Is there a constitutional right to good information?
In the age of the internet and digital platforms, this question becomes more urgent and more pressing. In the debate in the Constituent Assembly already emerged the need for a control on sources of information, a requirement that, however, did not find a formulation expressed in Art. 21stof the Italian Costitution. It speaks only of a possible intervention of the legislator aimed at making known the «means of financing the periodic press».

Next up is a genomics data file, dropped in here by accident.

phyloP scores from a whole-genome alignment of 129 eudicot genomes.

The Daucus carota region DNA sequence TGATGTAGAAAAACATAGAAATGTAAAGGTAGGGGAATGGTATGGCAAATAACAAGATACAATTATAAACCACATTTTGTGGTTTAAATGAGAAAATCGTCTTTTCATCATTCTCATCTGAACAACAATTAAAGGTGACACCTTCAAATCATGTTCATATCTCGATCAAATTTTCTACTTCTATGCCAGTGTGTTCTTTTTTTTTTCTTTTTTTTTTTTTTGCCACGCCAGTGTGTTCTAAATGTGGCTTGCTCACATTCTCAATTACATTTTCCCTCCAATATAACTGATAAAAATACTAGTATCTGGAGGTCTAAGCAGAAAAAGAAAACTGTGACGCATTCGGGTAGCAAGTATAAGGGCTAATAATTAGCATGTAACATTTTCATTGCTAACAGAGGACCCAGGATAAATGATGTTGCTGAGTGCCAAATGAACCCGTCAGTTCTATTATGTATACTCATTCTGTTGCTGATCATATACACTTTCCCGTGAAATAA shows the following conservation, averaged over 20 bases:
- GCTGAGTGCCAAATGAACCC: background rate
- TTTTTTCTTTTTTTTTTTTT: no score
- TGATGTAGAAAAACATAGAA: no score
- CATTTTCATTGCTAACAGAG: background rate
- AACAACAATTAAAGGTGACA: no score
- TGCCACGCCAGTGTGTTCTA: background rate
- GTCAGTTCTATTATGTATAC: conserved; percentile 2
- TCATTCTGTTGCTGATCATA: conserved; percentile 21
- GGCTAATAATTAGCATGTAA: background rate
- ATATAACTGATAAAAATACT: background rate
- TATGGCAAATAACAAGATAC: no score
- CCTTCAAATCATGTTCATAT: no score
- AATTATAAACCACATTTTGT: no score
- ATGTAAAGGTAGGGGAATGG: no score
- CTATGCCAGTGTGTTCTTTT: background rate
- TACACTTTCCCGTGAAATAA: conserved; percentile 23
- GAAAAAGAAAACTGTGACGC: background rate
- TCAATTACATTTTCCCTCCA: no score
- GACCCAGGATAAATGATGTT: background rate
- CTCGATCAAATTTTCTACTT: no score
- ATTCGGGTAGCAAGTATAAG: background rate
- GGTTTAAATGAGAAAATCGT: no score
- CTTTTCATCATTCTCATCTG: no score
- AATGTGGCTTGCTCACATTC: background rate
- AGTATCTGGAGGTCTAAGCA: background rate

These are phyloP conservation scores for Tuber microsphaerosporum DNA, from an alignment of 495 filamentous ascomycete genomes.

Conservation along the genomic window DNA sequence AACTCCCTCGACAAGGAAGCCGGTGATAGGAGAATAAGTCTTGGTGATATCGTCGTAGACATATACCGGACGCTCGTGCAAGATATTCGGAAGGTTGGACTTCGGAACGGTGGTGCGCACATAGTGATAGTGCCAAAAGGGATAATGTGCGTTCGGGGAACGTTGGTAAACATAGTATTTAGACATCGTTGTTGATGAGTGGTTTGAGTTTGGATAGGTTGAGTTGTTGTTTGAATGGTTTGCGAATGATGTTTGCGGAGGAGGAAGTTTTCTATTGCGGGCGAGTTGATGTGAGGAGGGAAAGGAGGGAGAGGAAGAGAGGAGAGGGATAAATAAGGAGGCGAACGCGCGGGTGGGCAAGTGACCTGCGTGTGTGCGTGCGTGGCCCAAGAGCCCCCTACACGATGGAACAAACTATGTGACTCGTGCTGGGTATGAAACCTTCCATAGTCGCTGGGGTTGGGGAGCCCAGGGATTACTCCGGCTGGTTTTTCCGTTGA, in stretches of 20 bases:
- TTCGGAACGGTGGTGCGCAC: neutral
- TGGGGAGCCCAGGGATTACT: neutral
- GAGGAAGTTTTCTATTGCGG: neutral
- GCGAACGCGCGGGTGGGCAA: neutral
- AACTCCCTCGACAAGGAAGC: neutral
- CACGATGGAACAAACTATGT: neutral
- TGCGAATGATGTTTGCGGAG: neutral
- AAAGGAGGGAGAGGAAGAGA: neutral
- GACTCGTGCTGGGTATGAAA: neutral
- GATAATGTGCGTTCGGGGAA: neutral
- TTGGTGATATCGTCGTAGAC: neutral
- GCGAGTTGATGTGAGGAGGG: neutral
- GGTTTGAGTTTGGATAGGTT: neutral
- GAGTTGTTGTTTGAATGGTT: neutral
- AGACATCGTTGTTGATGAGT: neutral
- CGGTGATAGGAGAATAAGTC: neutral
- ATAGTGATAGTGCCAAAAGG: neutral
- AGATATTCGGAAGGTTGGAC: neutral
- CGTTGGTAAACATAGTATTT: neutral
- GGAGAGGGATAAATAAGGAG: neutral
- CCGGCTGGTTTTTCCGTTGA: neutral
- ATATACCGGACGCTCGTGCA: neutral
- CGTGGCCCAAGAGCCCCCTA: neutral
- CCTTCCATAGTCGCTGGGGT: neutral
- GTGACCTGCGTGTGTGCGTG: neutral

Nevertheless, the constitutional culture of contemporary democracies brings with it the idea of a reliance on the individual in the quality of the information he receives and thus raises the question of the guarantee of this quality. Among the possible solutions emerges the approach of the European Union, which seems to be oriented towards a co-regulation mechanism, which entrusts to the public subject the definition of the regulatory framework and to the private one its implementation. The aim is to provide procedures that lead to shared outcomes, based on the contribution of platform operators, which, in this way, are not limited to providing and conveying information, but become promoters and guarantors of the right of individuals to their veracity and reliability.